Calamity Jane and the Pan America Exposition . Buffalo . 1901
The following entry and photos are taken directly from “Doing the Pan” website: http://panam1901.org/index.html.
The content has little to do with “Remembering Wicks”, other than his daughter Ruth being on record in “Who’s Who in America”, 1914 as favoring Women’s Sufferage. This entry really condenses the essence of life in 1901 for women. Women were either a part of a side-show of some degree or another, or were lucky enough to be born & bred to marry well. The right to vote is still 16 years away. It also reveals the surprisingly sad ending of Calamity Jane.
Women’s Building . Pan Am Expo
Martha Jane Canary, the maiden name of “Calamity Jane,” had no intention of visiting Buffalo in 1901. By that time, she had become a legend in the minds of people “back East” as a woman of the old West. In reality, she was no longer the fearless, strong woman in a man’s world that she had once been portrayed by magazine writers, but a homeless alcholic in search of a party and place to sleep.
But the Exposition publicity department wanted to have the real Calamity Jane on their Midway and so they hired Mrs. Josephine Brake, a newspaperwoman, to go west and entice her to come to Buffalo for the season. Here is what the Buffalo News reported on July 12:
CALAMITY JANE TO END HER DAYS IN BUFFALO
Report That a Buffalo Woman Has Offered the Famous Old Plainswoman a Home.
FOUND HER POOR, OLD AND SUFFERING
Noted Black Hills Character in Her Day and Had Many Friends in the Army
[Anaconda, Mont., Associated Press) Mrs. Josephine Winfield Brake, of Buffalo, N.Y., author and newspaper correspondent, has been in Montana for the past week searching for “Calamity Jane,” the plainswoman. Yesterday Mrs. Brake discovered “Calamity Jane” in the hut of a negress at Horr. The poor woman was broken in spirit. The scene that followed the offer of Mrs. Brake to take Calamity to her own home in Buffalo where she could spend the remainder of her days in comfort was pathetic in the extreme and the noted frontierswoman wept like a child.
Calamity has been on the frontier since she was a young girl. She was in the Black Hills at the time of the killing of “Wild Bill” (William Hickock) and it is said that it was she who captured his murderer. She rendered valuable services to Custer, Reno, Egan and other Indian fighters. Of late years she has drifted about the State from place to place, making a livlihood as best she could. The newspapers printed columns about her through means of which the attention of Gen. Egan and many other friends of the woman was call to the plight of their friend of former years..
ALAS, “CALAMITY JANE’
The Aged Celebrity, Overcome by Liquor, Arrested, and Released on Suspended Sentence.
Mrs. Mattie Dorsett, the original “Calamity Jane” of Wild West fame and who has been with the Indian Congress at the Exposition during the last month, spent last night behind prison bars.
Patrolman Charles P. Gore of the Austin Street Station found the old woman on Amherst street, near the Exposition gate, last night. She was reeling from side to side and did not appear to know where she was. The woman had been drinking and Gore placed her under arrest.
She spent the night in the matron’s custody at the Pearl Street Station, was taken before Judge Rochford this morning and released on suspended sentence. Mrs. Dorsett said it was the first time she had been arrested.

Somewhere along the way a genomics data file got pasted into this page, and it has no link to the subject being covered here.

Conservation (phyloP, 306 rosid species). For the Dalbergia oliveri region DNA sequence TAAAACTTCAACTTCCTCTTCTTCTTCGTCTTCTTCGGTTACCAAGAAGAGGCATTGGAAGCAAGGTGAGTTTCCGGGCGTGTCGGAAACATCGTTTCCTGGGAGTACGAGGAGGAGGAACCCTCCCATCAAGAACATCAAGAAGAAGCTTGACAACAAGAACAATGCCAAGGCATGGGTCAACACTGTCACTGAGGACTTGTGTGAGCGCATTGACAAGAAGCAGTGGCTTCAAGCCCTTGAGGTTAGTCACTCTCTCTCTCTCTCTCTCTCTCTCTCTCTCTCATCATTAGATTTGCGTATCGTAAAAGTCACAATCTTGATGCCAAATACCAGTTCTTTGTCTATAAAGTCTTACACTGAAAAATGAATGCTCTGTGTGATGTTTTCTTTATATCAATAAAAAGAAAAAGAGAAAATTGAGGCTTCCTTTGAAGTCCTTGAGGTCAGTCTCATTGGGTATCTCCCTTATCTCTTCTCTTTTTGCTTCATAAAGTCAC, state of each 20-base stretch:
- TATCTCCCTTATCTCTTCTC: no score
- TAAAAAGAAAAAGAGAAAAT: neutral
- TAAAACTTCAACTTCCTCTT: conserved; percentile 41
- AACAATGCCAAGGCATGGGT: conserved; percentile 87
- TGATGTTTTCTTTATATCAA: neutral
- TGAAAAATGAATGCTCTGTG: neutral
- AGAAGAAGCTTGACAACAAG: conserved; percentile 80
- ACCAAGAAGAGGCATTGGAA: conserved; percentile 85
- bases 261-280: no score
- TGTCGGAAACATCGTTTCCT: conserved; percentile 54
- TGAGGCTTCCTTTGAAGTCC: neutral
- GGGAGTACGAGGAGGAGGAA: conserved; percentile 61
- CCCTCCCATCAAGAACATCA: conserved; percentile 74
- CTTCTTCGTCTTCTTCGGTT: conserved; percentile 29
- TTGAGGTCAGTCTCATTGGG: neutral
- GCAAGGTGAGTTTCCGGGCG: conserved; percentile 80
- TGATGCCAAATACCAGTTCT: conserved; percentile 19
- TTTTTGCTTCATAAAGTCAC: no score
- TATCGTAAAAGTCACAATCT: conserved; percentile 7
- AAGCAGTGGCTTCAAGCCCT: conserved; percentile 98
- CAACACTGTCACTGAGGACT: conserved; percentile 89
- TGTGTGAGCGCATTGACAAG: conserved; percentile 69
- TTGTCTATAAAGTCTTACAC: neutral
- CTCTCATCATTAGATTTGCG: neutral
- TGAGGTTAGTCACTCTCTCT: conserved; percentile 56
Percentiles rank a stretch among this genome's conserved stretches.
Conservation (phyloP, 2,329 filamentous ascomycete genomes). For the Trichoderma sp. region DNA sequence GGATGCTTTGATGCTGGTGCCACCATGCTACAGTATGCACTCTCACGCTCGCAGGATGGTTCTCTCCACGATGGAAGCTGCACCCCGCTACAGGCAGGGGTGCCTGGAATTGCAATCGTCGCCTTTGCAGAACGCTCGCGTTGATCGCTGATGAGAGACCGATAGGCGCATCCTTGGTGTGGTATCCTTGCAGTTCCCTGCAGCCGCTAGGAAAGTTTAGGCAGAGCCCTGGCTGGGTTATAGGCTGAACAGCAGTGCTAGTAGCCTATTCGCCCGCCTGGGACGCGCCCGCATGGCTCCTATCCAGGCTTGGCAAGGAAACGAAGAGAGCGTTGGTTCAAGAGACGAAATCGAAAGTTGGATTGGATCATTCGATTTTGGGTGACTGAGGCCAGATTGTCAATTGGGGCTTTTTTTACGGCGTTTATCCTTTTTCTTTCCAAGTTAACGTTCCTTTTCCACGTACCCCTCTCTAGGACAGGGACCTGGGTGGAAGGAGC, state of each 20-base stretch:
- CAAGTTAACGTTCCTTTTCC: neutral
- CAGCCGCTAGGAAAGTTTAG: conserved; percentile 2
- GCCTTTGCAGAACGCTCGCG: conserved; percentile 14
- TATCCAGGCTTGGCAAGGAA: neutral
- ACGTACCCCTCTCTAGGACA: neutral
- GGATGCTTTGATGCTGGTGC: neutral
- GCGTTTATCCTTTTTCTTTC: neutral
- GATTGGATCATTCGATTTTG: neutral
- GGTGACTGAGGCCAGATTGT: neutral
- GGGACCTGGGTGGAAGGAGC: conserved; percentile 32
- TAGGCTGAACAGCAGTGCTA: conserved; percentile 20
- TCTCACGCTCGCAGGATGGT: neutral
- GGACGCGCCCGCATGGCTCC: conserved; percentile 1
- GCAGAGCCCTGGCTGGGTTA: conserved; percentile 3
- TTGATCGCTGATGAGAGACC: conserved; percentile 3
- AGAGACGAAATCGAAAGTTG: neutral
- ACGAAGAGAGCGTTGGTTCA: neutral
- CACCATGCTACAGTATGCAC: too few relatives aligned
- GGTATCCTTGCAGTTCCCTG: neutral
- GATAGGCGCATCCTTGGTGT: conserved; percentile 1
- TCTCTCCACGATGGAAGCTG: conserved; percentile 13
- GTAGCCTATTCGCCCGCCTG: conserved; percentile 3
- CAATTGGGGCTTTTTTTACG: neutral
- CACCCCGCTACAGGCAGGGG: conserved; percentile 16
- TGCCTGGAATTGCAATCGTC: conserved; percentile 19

Calamity Jane appears to have left Buffalo sometime in September, heading back to Montana by way of Chicago. Buffalo Bill is quoted in Buffalo as having said, “I expect she was no more tired of Buffalo than the Buffalo police were of her.” He is reputed to have given her a ticket and expense money to return to Montana.
She had only 2 years left to live, dying of the effects of her alcholism on August 1, 1903, less than 2 weeks after the photo at the top of this page was taken. She asked to be buried beside Bill Hickock in Deadwood, South Dakota, and her wish was granted.
For more information, see the book, “Calamity Jane; a study in historical criticism”, Vivian A. Paladin, editor.
The Exposition was a magnet for all kinds of people, particularly women. As the Buffalo Evening News observed in August 1901, “Every railroad station in the city was crowded nearly to the limit yesterday…Many women were in the crowds. They exceeded the men by a large majority, probably because the latter could not leave their occupations to attend the Exposition. The women, it appears, cannot be kept away.”
The American scene in 1901 was one of great activity regarding women as business owners, growing members of the clerical workforce, suffrage activists, civil rights activists, social activists. Women in New York state could own real estate which their husbands had no rights to; this was not the case elsewhere. Women could vote in Wyoming, Colorado, Utah and Idaho, but universal women’s suffrage was another 16 years away. Social rules regarding manadatory marriage were being challenged by graduates of the women’s colleges who found their education could bring them a living wage, freeing them of the necessity of marrying in order to have shelter and food.
Those whose lives intersected with the Pan-American Exposition represent a fascinating survey of American women at the beginning of the 20th century. The Exposition women entertainers, exhibitors, or celebrity visitors have been forgotten by history, remembered continually as cultural icons or, in some cases, were forgotten and re-discovered in the last 30 years.
Apologies to those who may be offended by content of “Calamity”, by todays standards some references are insensitive, incorrect and just plain mean spirited – the world of 1901 innocent in so may ways, still had some growing up to do.